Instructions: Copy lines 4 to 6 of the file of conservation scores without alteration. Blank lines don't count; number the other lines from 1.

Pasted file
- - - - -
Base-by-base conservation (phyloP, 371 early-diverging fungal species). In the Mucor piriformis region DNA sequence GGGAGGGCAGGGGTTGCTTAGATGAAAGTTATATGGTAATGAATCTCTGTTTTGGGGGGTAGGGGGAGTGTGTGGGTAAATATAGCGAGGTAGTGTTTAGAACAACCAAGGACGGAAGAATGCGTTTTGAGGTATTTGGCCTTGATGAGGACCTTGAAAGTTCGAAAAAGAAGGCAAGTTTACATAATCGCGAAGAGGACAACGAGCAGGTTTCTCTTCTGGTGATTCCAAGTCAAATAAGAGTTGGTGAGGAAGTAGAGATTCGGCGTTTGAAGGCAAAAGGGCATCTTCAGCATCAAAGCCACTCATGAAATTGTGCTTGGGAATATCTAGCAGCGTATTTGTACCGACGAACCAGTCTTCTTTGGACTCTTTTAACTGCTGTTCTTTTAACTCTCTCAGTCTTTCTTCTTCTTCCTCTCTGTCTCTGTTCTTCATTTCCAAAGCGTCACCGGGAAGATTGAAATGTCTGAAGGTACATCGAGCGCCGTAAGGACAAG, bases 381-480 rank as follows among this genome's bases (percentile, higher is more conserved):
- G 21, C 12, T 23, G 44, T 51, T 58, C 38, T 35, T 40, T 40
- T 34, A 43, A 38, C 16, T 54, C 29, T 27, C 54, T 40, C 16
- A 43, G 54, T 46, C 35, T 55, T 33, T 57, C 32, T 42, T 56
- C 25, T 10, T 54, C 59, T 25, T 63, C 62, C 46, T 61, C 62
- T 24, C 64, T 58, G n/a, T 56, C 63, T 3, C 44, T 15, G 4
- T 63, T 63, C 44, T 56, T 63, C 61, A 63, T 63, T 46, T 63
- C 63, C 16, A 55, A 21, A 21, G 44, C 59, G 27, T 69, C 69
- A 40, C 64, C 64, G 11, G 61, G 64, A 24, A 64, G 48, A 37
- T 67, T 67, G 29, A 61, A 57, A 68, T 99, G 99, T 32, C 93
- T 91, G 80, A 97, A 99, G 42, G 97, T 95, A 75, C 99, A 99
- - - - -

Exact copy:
- A 43, G 54, T 46, C 35, T 55, T 33, T 57, C 32, T 42, T 56
- C 25, T 10, T 54, C 59, T 25, T 63, C 62, C 46, T 61, C 62
- T 24, C 64, T 58, G n/a, T 56, C 63, T 3, C 44, T 15, G 4